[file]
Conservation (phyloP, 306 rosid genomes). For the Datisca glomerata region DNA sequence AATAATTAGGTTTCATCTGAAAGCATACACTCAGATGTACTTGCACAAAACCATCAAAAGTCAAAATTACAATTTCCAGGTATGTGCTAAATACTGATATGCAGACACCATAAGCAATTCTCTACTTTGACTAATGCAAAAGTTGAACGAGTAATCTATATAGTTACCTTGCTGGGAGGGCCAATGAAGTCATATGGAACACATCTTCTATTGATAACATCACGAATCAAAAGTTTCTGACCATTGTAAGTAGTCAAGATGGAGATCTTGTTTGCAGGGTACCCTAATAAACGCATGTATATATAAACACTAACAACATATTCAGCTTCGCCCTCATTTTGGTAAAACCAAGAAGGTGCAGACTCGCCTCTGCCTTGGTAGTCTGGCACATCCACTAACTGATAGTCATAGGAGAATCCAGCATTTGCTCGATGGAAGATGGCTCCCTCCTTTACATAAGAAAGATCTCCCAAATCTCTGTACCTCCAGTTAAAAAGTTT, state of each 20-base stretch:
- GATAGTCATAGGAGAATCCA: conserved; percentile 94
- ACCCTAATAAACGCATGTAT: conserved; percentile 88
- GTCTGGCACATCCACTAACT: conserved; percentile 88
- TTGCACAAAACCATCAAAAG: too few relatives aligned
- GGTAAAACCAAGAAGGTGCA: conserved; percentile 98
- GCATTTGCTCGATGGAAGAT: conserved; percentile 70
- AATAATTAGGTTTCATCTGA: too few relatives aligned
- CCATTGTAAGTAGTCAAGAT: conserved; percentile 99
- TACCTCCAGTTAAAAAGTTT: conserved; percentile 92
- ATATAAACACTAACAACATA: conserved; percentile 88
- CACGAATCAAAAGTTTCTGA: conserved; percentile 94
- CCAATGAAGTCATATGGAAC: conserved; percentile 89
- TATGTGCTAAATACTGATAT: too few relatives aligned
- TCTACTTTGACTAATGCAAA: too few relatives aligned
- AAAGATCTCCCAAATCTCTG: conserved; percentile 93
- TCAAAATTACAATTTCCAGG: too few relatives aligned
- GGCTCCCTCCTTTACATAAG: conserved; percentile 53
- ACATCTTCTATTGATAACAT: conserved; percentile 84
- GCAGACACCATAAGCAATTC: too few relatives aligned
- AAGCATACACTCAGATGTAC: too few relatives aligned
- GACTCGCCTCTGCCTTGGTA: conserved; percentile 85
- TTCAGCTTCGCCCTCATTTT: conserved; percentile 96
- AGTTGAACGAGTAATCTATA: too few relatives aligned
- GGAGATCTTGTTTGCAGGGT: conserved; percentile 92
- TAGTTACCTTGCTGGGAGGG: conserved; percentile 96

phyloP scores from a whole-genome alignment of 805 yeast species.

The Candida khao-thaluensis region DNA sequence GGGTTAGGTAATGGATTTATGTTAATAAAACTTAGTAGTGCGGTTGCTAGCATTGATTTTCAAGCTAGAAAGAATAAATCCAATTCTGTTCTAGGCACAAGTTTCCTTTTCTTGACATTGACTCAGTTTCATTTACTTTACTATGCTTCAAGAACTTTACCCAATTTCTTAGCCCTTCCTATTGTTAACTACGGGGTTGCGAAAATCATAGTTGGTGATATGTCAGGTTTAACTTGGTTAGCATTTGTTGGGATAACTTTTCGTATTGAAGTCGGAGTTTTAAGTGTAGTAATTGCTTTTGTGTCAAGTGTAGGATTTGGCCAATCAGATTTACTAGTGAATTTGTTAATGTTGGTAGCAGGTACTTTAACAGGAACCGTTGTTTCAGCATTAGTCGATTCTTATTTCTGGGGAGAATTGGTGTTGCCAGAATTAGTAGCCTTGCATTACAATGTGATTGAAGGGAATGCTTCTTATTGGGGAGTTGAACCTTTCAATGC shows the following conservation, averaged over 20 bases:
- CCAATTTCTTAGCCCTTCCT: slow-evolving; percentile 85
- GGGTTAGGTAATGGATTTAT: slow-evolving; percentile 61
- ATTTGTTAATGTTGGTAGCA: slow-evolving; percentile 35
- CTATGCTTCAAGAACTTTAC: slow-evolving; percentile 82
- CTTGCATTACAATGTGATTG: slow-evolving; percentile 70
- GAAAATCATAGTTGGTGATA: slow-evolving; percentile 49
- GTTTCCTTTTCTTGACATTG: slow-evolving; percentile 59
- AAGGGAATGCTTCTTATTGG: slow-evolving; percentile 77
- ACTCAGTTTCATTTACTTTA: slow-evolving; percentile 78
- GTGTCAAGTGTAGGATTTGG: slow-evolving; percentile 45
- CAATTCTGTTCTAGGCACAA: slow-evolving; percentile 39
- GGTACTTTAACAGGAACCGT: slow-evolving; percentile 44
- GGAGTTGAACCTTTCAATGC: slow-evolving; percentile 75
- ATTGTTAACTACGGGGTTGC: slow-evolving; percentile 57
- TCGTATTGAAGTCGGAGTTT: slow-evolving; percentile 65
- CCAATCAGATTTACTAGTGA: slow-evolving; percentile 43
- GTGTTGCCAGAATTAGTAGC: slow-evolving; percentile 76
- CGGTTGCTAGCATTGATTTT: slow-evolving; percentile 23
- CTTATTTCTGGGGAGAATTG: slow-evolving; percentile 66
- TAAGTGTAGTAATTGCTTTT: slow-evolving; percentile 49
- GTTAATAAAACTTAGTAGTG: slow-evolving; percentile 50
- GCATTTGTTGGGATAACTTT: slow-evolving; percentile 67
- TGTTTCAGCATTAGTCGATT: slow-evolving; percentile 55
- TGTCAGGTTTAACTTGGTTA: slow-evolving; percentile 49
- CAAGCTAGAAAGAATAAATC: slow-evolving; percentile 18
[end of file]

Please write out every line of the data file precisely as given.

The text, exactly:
Conservation (phyloP, 306 rosid genomes). For the Datisca glomerata region DNA sequence AATAATTAGGTTTCATCTGAAAGCATACACTCAGATGTACTTGCACAAAACCATCAAAAGTCAAAATTACAATTTCCAGGTATGTGCTAAATACTGATATGCAGACACCATAAGCAATTCTCTACTTTGACTAATGCAAAAGTTGAACGAGTAATCTATATAGTTACCTTGCTGGGAGGGCCAATGAAGTCATATGGAACACATCTTCTATTGATAACATCACGAATCAAAAGTTTCTGACCATTGTAAGTAGTCAAGATGGAGATCTTGTTTGCAGGGTACCCTAATAAACGCATGTATATATAAACACTAACAACATATTCAGCTTCGCCCTCATTTTGGTAAAACCAAGAAGGTGCAGACTCGCCTCTGCCTTGGTAGTCTGGCACATCCACTAACTGATAGTCATAGGAGAATCCAGCATTTGCTCGATGGAAGATGGCTCCCTCCTTTACATAAGAAAGATCTCCCAAATCTCTGTACCTCCAGTTAAAAAGTTT, state of each 20-base stretch:
- GATAGTCATAGGAGAATCCA: conserved; percentile 94
- ACCCTAATAAACGCATGTAT: conserved; percentile 88
- GTCTGGCACATCCACTAACT: conserved; percentile 88
- TTGCACAAAACCATCAAAAG: too few relatives aligned
- GGTAAAACCAAGAAGGTGCA: conserved; percentile 98
- GCATTTGCTCGATGGAAGAT: conserved; percentile 70
- AATAATTAGGTTTCATCTGA: too few relatives aligned
- CCATTGTAAGTAGTCAAGAT: conserved; percentile 99
- TACCTCCAGTTAAAAAGTTT: conserved; percentile 92
- ATATAAACACTAACAACATA: conserved; percentile 88
- CACGAATCAAAAGTTTCTGA: conserved; percentile 94
- CCAATGAAGTCATATGGAAC: conserved; percentile 89
- TATGTGCTAAATACTGATAT: too few relatives aligned
- TCTACTTTGACTAATGCAAA: too few relatives aligned
- AAAGATCTCCCAAATCTCTG: conserved; percentile 93
- TCAAAATTACAATTTCCAGG: too few relatives aligned
- GGCTCCCTCCTTTACATAAG: conserved; percentile 53
- ACATCTTCTATTGATAACAT: conserved; percentile 84
- GCAGACACCATAAGCAATTC: too few relatives aligned
- AAGCATACACTCAGATGTAC: too few relatives aligned
- GACTCGCCTCTGCCTTGGTA: conserved; percentile 85
- TTCAGCTTCGCCCTCATTTT: conserved; percentile 96
- AGTTGAACGAGTAATCTATA: too few relatives aligned
- GGAGATCTTGTTTGCAGGGT: conserved; percentile 92
- TAGTTACCTTGCTGGGAGGG: conserved; percentile 96

phyloP scores from a whole-genome alignment of 805 yeast species.

The Candida khao-thaluensis region DNA sequence GGGTTAGGTAATGGATTTATGTTAATAAAACTTAGTAGTGCGGTTGCTAGCATTGATTTTCAAGCTAGAAAGAATAAATCCAATTCTGTTCTAGGCACAAGTTTCCTTTTCTTGACATTGACTCAGTTTCATTTACTTTACTATGCTTCAAGAACTTTACCCAATTTCTTAGCCCTTCCTATTGTTAACTACGGGGTTGCGAAAATCATAGTTGGTGATATGTCAGGTTTAACTTGGTTAGCATTTGTTGGGATAACTTTTCGTATTGAAGTCGGAGTTTTAAGTGTAGTAATTGCTTTTGTGTCAAGTGTAGGATTTGGCCAATCAGATTTACTAGTGAATTTGTTAATGTTGGTAGCAGGTACTTTAACAGGAACCGTTGTTTCAGCATTAGTCGATTCTTATTTCTGGGGAGAATTGGTGTTGCCAGAATTAGTAGCCTTGCATTACAATGTGATTGAAGGGAATGCTTCTTATTGGGGAGTTGAACCTTTCAATGC shows the following conservation, averaged over 20 bases:
- CCAATTTCTTAGCCCTTCCT: slow-evolving; percentile 85
- GGGTTAGGTAATGGATTTAT: slow-evolving; percentile 61
- ATTTGTTAATGTTGGTAGCA: slow-evolving; percentile 35
- CTATGCTTCAAGAACTTTAC: slow-evolving; percentile 82
- CTTGCATTACAATGTGATTG: slow-evolving; percentile 70
- GAAAATCATAGTTGGTGATA: slow-evolving; percentile 49
- GTTTCCTTTTCTTGACATTG: slow-evolving; percentile 59
- AAGGGAATGCTTCTTATTGG: slow-evolving; percentile 77
- ACTCAGTTTCATTTACTTTA: slow-evolving; percentile 78
- GTGTCAAGTGTAGGATTTGG: slow-evolving; percentile 45
- CAATTCTGTTCTAGGCACAA: slow-evolving; percentile 39
- GGTACTTTAACAGGAACCGT: slow-evolving; percentile 44
- GGAGTTGAACCTTTCAATGC: slow-evolving; percentile 75
- ATTGTTAACTACGGGGTTGC: slow-evolving; percentile 57
- TCGTATTGAAGTCGGAGTTT: slow-evolving; percentile 65
- CCAATCAGATTTACTAGTGA: slow-evolving; percentile 43
- GTGTTGCCAGAATTAGTAGC: slow-evolving; percentile 76
- CGGTTGCTAGCATTGATTTT: slow-evolving; percentile 23
- CTTATTTCTGGGGAGAATTG: slow-evolving; percentile 66
- TAAGTGTAGTAATTGCTTTT: slow-evolving; percentile 49
- GTTAATAAAACTTAGTAGTG: slow-evolving; percentile 50
- GCATTTGTTGGGATAACTTT: slow-evolving; percentile 67
- TGTTTCAGCATTAGTCGATT: slow-evolving; percentile 55
- TGTCAGGTTTAACTTGGTTA: slow-evolving; percentile 49
- CAAGCTAGAAAGAATAAATC: slow-evolving; percentile 18